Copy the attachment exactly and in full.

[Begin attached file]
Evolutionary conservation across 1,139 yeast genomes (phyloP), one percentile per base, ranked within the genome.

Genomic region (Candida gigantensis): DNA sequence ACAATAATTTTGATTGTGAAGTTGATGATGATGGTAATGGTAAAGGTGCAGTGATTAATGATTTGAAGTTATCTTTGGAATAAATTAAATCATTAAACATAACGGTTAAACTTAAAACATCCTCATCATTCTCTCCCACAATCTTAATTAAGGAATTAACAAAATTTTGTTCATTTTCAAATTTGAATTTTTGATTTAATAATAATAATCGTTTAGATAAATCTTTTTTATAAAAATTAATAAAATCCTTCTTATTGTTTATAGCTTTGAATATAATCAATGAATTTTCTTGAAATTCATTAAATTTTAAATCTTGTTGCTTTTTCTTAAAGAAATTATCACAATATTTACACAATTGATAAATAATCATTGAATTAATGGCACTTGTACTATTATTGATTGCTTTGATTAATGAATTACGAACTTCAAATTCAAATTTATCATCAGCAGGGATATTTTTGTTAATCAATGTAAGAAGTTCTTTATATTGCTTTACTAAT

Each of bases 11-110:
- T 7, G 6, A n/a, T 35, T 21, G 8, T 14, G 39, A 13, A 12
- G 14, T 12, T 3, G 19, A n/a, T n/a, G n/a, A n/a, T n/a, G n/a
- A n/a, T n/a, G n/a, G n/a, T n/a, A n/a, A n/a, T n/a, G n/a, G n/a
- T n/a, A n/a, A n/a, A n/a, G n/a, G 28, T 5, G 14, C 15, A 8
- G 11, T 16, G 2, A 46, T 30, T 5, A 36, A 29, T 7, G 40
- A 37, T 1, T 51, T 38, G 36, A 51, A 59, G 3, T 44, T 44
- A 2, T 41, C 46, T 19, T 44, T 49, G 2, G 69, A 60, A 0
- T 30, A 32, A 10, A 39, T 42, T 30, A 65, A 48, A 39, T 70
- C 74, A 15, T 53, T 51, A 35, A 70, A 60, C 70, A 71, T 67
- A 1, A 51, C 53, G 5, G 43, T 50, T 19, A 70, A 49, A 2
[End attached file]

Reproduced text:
Evolutionary conservation across 1,139 yeast genomes (phyloP), one percentile per base, ranked within the genome.

Genomic region (Candida gigantensis): DNA sequence ACAATAATTTTGATTGTGAAGTTGATGATGATGGTAATGGTAAAGGTGCAGTGATTAATGATTTGAAGTTATCTTTGGAATAAATTAAATCATTAAACATAACGGTTAAACTTAAAACATCCTCATCATTCTCTCCCACAATCTTAATTAAGGAATTAACAAAATTTTGTTCATTTTCAAATTTGAATTTTTGATTTAATAATAATAATCGTTTAGATAAATCTTTTTTATAAAAATTAATAAAATCCTTCTTATTGTTTATAGCTTTGAATATAATCAATGAATTTTCTTGAAATTCATTAAATTTTAAATCTTGTTGCTTTTTCTTAAAGAAATTATCACAATATTTACACAATTGATAAATAATCATTGAATTAATGGCACTTGTACTATTATTGATTGCTTTGATTAATGAATTACGAACTTCAAATTCAAATTTATCATCAGCAGGGATATTTTTGTTAATCAATGTAAGAAGTTCTTTATATTGCTTTACTAAT

Each of bases 11-110:
- T 7, G 6, A n/a, T 35, T 21, G 8, T 14, G 39, A 13, A 12
- G 14, T 12, T 3, G 19, A n/a, T n/a, G n/a, A n/a, T n/a, G n/a
- A n/a, T n/a, G n/a, G n/a, T n/a, A n/a, A n/a, T n/a, G n/a, G n/a
- T n/a, A n/a, A n/a, A n/a, G n/a, G 28, T 5, G 14, C 15, A 8
- G 11, T 16, G 2, A 46, T 30, T 5, A 36, A 29, T 7, G 40
- A 37, T 1, T 51, T 38, G 36, A 51, A 59, G 3, T 44, T 44
- A 2, T 41, C 46, T 19, T 44, T 49, G 2, G 69, A 60, A 0
- T 30, A 32, A 10, A 39, T 42, T 30, A 65, A 48, A 39, T 70
- C 74, A 15, T 53, T 51, A 35, A 70, A 60, C 70, A 71, T 67
- A 1, A 51, C 53, G 5, G 43, T 50, T 19, A 70, A 49, A 2